In the first nine months of fiscal year 2022, CBP officers in Southern California seized more than 5,000 pounds of fentanyl, or approximately 60% of the 8,425 pounds of fentanyl intercepted nationwide.
“Ten years ago we didn’t even know about fentanyl, and now it’s a national crisis,” U.S. Attorney Randy Grossman said in a statement.
“The amount of fentanyl we seize at the border is staggering. The number of fentanyl seizures and fentanyl-related deaths in our district is unprecedented. »
On August 26, CBP officers seized $4.3 million worth of fentanyl pills during a traffic stop near the town of Gila Bend, Arizona. The shipment included 340 packages, weighing 187 pounds, with enough fentanyl to kill more than 42 million Americans.
Sending drugs through tunnels
In July, CBP operating on the southern Arizona border recovered more than 40 pounds of drugs from inside a vehicle and 150,000 fentanyl tablets.
The National Intelligence Center’s 2003 Arizona Threat Assessment reports that illegal drug trafficking takes place by rail, horse couriers, and camouflaged backpackers crossing remote areas of Arizona to avoid to be detected.
These areas include the Tohono O’odham Nation, Coronado National Forest, and Organ Pipe Cactus National Monument.
Mexican drug cartels frequently build underground tunnels to illegally ship products to the United States. (A smuggler even used the sewer network connecting the two countries.)
Law enforcement in Arizona discovered a dozen tunnels between 1995 and 2003 connecting Nogales, Arizona, to Nogales, Sonora in Mexico.
The report says drug cartels and criminal gangs also allegedly use family ties and personal networks in the United States to transport and distribute “significant quantities” of illegal narcotics.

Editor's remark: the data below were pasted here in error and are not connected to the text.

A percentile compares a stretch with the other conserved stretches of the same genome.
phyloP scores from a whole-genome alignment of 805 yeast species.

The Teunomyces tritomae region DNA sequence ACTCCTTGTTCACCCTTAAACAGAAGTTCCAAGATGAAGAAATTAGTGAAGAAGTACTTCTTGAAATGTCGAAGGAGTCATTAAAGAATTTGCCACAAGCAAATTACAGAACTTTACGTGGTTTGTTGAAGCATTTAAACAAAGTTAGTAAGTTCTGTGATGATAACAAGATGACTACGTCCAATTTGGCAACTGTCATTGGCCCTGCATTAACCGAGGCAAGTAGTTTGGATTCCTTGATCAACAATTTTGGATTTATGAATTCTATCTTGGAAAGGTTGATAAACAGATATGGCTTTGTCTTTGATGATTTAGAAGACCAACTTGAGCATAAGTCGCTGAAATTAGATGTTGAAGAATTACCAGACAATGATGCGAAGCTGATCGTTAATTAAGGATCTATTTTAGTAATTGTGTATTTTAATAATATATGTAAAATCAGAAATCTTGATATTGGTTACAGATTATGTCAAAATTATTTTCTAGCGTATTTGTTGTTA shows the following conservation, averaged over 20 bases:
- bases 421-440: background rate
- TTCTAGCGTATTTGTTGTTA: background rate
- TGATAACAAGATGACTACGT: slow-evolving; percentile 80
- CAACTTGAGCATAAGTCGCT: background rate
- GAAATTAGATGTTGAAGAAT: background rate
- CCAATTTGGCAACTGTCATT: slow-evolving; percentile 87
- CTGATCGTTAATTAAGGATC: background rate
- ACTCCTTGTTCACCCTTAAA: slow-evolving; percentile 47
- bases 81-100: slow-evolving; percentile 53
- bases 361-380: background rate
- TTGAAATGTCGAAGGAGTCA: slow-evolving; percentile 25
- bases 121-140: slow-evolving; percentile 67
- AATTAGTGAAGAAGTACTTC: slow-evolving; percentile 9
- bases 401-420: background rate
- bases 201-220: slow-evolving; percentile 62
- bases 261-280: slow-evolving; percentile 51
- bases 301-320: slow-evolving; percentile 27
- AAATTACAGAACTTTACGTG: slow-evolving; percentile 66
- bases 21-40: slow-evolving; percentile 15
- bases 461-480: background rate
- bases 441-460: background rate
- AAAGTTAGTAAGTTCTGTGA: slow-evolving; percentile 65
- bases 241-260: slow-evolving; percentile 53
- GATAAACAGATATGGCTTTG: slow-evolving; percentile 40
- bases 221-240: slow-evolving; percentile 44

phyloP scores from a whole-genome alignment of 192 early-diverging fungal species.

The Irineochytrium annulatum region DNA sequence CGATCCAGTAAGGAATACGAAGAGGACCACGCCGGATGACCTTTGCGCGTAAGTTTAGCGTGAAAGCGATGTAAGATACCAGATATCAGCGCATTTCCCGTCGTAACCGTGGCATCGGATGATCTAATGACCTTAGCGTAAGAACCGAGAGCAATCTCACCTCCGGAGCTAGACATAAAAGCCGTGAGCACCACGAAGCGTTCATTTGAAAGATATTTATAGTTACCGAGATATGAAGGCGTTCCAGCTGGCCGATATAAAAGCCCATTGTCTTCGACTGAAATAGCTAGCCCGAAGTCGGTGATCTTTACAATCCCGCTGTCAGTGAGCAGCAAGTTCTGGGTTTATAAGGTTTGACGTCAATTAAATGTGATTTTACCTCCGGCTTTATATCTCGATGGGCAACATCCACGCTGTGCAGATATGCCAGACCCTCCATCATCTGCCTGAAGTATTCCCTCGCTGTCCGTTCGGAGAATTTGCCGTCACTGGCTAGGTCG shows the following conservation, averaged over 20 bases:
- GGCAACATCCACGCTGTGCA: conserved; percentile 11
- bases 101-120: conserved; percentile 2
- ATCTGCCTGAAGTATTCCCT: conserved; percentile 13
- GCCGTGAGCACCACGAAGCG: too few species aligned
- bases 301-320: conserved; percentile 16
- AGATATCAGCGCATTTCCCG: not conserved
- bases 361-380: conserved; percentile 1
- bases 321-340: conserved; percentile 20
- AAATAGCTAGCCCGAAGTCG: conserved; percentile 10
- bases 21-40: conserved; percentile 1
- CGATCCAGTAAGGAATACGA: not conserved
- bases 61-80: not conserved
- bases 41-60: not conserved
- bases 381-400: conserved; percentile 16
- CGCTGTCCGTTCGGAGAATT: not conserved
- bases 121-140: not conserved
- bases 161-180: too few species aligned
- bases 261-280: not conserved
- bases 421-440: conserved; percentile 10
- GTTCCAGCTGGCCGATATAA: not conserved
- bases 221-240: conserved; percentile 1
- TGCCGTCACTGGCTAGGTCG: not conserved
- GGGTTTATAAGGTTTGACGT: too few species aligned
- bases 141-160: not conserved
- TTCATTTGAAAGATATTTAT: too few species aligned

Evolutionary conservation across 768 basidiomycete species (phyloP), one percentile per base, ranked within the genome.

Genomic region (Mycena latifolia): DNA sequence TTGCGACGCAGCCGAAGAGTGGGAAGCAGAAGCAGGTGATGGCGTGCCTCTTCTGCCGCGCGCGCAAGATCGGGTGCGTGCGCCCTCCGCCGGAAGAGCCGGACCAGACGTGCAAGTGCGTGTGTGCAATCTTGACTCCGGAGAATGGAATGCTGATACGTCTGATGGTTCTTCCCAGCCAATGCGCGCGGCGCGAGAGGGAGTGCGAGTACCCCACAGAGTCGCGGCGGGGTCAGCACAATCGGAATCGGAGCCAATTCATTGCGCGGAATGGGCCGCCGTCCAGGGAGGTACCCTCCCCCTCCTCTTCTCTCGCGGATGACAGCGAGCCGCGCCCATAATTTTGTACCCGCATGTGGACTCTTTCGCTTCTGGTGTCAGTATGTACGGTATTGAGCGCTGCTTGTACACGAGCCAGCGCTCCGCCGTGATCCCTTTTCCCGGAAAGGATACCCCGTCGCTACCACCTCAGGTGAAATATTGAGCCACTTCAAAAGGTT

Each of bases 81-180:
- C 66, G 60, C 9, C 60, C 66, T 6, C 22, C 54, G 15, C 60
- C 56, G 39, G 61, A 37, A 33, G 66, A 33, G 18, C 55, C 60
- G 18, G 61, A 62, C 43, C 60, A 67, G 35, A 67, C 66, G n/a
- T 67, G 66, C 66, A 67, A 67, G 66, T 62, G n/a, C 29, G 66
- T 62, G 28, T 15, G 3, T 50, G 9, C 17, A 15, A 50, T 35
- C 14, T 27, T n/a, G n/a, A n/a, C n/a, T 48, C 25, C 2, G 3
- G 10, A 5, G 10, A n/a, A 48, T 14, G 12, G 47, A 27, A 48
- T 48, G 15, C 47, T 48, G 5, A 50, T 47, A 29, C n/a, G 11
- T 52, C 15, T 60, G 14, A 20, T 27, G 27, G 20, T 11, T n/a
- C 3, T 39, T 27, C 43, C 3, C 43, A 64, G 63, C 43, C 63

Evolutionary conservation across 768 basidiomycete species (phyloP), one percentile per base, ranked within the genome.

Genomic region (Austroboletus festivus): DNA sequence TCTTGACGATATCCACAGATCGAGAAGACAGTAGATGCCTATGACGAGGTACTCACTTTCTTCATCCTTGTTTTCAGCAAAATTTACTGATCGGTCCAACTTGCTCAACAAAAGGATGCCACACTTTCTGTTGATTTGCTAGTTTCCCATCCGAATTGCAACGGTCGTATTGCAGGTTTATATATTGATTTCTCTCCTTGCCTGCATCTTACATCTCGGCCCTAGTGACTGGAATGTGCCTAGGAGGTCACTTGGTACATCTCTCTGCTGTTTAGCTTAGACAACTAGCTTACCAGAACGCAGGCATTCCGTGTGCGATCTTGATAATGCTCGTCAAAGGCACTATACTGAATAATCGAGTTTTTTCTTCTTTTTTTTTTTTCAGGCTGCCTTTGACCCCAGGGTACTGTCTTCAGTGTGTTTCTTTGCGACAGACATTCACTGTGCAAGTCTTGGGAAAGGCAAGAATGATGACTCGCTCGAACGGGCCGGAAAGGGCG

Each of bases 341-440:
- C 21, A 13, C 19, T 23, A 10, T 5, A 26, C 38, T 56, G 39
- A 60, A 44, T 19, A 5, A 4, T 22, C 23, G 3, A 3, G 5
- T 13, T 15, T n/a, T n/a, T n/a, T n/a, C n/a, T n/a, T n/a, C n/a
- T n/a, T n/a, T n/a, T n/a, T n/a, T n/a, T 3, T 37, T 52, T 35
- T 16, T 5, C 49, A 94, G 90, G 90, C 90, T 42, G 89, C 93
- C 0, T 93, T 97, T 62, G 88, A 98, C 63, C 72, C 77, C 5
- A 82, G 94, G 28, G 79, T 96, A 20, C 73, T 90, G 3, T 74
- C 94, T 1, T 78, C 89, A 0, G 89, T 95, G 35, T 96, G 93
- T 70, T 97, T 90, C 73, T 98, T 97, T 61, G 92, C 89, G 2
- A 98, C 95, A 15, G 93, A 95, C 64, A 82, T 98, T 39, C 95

The amount spent on border security at the state level is significant. State funding for border security in Texas alone is nearly $3 billion for fiscal year 2023 as part of Operation Lone Star.
Since the operation was launched, law enforcement has made more than 279,000 migrant arrests and 17,100 criminal arrests, confiscating 5,800 weapons and $43.5 million in currency.
In June, Ducey authorized $564 million for Arizona’s border security, including the barrier and a central command center.
Meanwhile, increased spending on interdiction of illegal narcotics in Arizona has spurred large seizures of fentanyl across the state.
The Arizona Criminal Justice Commission said $3.7 million in funding for 14 drug task force units led to a significant increase in drug seizures between 2019 and 2020.
But despite the best efforts of law enforcement, the death toll from opioid use and illegal smuggling continues to rise.
During Overdose Awareness Week last August, Biden proclaimed that the overdose epidemic had taken “a heartbreaking toll on our nation, claiming the lives of far too many Americans and devastating families and communities across the country”.
‘Each loss is a painful reminder that now more than ever, we must fight our country’s overdose epidemic,’ Biden said, vowing to spend more on mental health and addictions infrastructure to ‘win’. the opioid crisis.